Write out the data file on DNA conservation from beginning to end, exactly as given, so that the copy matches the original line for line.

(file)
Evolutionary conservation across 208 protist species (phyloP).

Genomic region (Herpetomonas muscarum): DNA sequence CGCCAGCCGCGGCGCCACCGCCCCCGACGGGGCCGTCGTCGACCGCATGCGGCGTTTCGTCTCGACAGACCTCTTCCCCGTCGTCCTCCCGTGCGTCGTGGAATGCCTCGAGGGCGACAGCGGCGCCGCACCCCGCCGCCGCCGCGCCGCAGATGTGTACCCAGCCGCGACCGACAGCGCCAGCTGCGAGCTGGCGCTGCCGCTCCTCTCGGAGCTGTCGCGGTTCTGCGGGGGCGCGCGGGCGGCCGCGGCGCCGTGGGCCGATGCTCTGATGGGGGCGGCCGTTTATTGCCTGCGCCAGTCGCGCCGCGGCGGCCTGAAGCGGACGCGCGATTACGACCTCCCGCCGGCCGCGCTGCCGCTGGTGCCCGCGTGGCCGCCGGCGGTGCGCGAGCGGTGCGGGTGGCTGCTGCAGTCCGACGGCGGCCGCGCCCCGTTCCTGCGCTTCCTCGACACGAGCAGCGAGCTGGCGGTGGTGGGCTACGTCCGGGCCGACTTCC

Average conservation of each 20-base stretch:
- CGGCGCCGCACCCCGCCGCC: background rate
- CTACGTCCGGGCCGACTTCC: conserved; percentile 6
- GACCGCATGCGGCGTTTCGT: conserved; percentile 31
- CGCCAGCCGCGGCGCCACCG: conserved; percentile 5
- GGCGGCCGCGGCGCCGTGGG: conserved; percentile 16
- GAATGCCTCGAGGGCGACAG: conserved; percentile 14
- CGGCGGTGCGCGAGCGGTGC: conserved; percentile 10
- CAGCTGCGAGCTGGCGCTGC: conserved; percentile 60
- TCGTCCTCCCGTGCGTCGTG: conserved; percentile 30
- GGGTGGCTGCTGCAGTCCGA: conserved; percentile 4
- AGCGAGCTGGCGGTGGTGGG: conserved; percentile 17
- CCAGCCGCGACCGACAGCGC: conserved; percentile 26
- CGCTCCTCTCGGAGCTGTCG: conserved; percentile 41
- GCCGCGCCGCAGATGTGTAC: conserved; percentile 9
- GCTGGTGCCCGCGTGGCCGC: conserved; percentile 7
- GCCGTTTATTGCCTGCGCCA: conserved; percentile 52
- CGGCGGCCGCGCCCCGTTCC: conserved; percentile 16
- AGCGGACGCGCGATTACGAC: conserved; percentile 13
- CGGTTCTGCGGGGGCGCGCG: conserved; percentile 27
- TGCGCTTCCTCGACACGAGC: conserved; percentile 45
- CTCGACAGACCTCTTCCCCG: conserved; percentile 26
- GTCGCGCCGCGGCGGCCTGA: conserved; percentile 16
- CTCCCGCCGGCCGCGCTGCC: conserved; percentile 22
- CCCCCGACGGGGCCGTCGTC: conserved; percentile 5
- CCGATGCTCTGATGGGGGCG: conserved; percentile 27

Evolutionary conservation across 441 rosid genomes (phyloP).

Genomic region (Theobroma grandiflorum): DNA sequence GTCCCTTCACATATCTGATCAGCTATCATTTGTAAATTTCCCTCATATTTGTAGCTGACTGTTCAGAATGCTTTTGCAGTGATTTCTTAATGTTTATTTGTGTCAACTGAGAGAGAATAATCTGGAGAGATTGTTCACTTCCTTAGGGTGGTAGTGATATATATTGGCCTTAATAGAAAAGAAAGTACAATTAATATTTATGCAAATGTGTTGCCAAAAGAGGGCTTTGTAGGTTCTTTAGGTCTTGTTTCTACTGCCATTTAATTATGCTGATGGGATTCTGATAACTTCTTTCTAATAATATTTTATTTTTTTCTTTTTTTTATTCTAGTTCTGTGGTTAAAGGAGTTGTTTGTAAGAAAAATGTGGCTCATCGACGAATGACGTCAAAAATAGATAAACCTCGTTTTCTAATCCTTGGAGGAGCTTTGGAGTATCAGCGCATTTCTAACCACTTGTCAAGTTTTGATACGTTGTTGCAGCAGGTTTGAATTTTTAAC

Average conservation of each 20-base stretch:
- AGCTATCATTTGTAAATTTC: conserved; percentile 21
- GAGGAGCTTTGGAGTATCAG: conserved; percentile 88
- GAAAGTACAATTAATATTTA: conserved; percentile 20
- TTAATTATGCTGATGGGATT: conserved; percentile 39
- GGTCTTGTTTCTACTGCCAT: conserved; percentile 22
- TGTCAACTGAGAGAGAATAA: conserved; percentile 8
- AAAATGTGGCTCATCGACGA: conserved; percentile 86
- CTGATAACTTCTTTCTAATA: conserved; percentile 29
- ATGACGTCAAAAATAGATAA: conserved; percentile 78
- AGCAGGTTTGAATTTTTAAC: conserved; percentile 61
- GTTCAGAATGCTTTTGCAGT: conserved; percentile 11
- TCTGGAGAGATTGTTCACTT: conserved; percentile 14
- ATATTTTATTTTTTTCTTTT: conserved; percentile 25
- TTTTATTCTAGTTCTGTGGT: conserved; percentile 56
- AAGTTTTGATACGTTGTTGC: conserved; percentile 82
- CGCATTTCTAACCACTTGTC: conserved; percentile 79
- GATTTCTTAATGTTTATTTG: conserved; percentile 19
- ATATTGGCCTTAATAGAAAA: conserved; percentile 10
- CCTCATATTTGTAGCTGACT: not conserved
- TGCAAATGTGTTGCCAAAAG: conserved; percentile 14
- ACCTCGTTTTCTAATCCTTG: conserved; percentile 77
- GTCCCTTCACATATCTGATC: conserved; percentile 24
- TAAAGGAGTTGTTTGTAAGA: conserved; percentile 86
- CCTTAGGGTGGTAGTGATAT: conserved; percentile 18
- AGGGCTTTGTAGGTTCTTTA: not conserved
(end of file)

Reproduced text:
Evolutionary conservation across 208 protist species (phyloP).

Genomic region (Herpetomonas muscarum): DNA sequence CGCCAGCCGCGGCGCCACCGCCCCCGACGGGGCCGTCGTCGACCGCATGCGGCGTTTCGTCTCGACAGACCTCTTCCCCGTCGTCCTCCCGTGCGTCGTGGAATGCCTCGAGGGCGACAGCGGCGCCGCACCCCGCCGCCGCCGCGCCGCAGATGTGTACCCAGCCGCGACCGACAGCGCCAGCTGCGAGCTGGCGCTGCCGCTCCTCTCGGAGCTGTCGCGGTTCTGCGGGGGCGCGCGGGCGGCCGCGGCGCCGTGGGCCGATGCTCTGATGGGGGCGGCCGTTTATTGCCTGCGCCAGTCGCGCCGCGGCGGCCTGAAGCGGACGCGCGATTACGACCTCCCGCCGGCCGCGCTGCCGCTGGTGCCCGCGTGGCCGCCGGCGGTGCGCGAGCGGTGCGGGTGGCTGCTGCAGTCCGACGGCGGCCGCGCCCCGTTCCTGCGCTTCCTCGACACGAGCAGCGAGCTGGCGGTGGTGGGCTACGTCCGGGCCGACTTCC

Average conservation of each 20-base stretch:
- CGGCGCCGCACCCCGCCGCC: background rate
- CTACGTCCGGGCCGACTTCC: conserved; percentile 6
- GACCGCATGCGGCGTTTCGT: conserved; percentile 31
- CGCCAGCCGCGGCGCCACCG: conserved; percentile 5
- GGCGGCCGCGGCGCCGTGGG: conserved; percentile 16
- GAATGCCTCGAGGGCGACAG: conserved; percentile 14
- CGGCGGTGCGCGAGCGGTGC: conserved; percentile 10
- CAGCTGCGAGCTGGCGCTGC: conserved; percentile 60
- TCGTCCTCCCGTGCGTCGTG: conserved; percentile 30
- GGGTGGCTGCTGCAGTCCGA: conserved; percentile 4
- AGCGAGCTGGCGGTGGTGGG: conserved; percentile 17
- CCAGCCGCGACCGACAGCGC: conserved; percentile 26
- CGCTCCTCTCGGAGCTGTCG: conserved; percentile 41
- GCCGCGCCGCAGATGTGTAC: conserved; percentile 9
- GCTGGTGCCCGCGTGGCCGC: conserved; percentile 7
- GCCGTTTATTGCCTGCGCCA: conserved; percentile 52
- CGGCGGCCGCGCCCCGTTCC: conserved; percentile 16
- AGCGGACGCGCGATTACGAC: conserved; percentile 13
- CGGTTCTGCGGGGGCGCGCG: conserved; percentile 27
- TGCGCTTCCTCGACACGAGC: conserved; percentile 45
- CTCGACAGACCTCTTCCCCG: conserved; percentile 26
- GTCGCGCCGCGGCGGCCTGA: conserved; percentile 16
- CTCCCGCCGGCCGCGCTGCC: conserved; percentile 22
- CCCCCGACGGGGCCGTCGTC: conserved; percentile 5
- CCGATGCTCTGATGGGGGCG: conserved; percentile 27

Evolutionary conservation across 441 rosid genomes (phyloP).

Genomic region (Theobroma grandiflorum): DNA sequence GTCCCTTCACATATCTGATCAGCTATCATTTGTAAATTTCCCTCATATTTGTAGCTGACTGTTCAGAATGCTTTTGCAGTGATTTCTTAATGTTTATTTGTGTCAACTGAGAGAGAATAATCTGGAGAGATTGTTCACTTCCTTAGGGTGGTAGTGATATATATTGGCCTTAATAGAAAAGAAAGTACAATTAATATTTATGCAAATGTGTTGCCAAAAGAGGGCTTTGTAGGTTCTTTAGGTCTTGTTTCTACTGCCATTTAATTATGCTGATGGGATTCTGATAACTTCTTTCTAATAATATTTTATTTTTTTCTTTTTTTTATTCTAGTTCTGTGGTTAAAGGAGTTGTTTGTAAGAAAAATGTGGCTCATCGACGAATGACGTCAAAAATAGATAAACCTCGTTTTCTAATCCTTGGAGGAGCTTTGGAGTATCAGCGCATTTCTAACCACTTGTCAAGTTTTGATACGTTGTTGCAGCAGGTTTGAATTTTTAAC

Average conservation of each 20-base stretch:
- AGCTATCATTTGTAAATTTC: conserved; percentile 21
- GAGGAGCTTTGGAGTATCAG: conserved; percentile 88
- GAAAGTACAATTAATATTTA: conserved; percentile 20
- TTAATTATGCTGATGGGATT: conserved; percentile 39
- GGTCTTGTTTCTACTGCCAT: conserved; percentile 22
- TGTCAACTGAGAGAGAATAA: conserved; percentile 8
- AAAATGTGGCTCATCGACGA: conserved; percentile 86
- CTGATAACTTCTTTCTAATA: conserved; percentile 29
- ATGACGTCAAAAATAGATAA: conserved; percentile 78
- AGCAGGTTTGAATTTTTAAC: conserved; percentile 61
- GTTCAGAATGCTTTTGCAGT: conserved; percentile 11
- TCTGGAGAGATTGTTCACTT: conserved; percentile 14
- ATATTTTATTTTTTTCTTTT: conserved; percentile 25
- TTTTATTCTAGTTCTGTGGT: conserved; percentile 56
- AAGTTTTGATACGTTGTTGC: conserved; percentile 82
- CGCATTTCTAACCACTTGTC: conserved; percentile 79
- GATTTCTTAATGTTTATTTG: conserved; percentile 19
- ATATTGGCCTTAATAGAAAA: conserved; percentile 10
- CCTCATATTTGTAGCTGACT: not conserved
- TGCAAATGTGTTGCCAAAAG: conserved; percentile 14
- ACCTCGTTTTCTAATCCTTG: conserved; percentile 77
- GTCCCTTCACATATCTGATC: conserved; percentile 24
- TAAAGGAGTTGTTTGTAAGA: conserved; percentile 86
- CCTTAGGGTGGTAGTGATAT: conserved; percentile 18
- AGGGCTTTGTAGGTTCTTTA: not conserved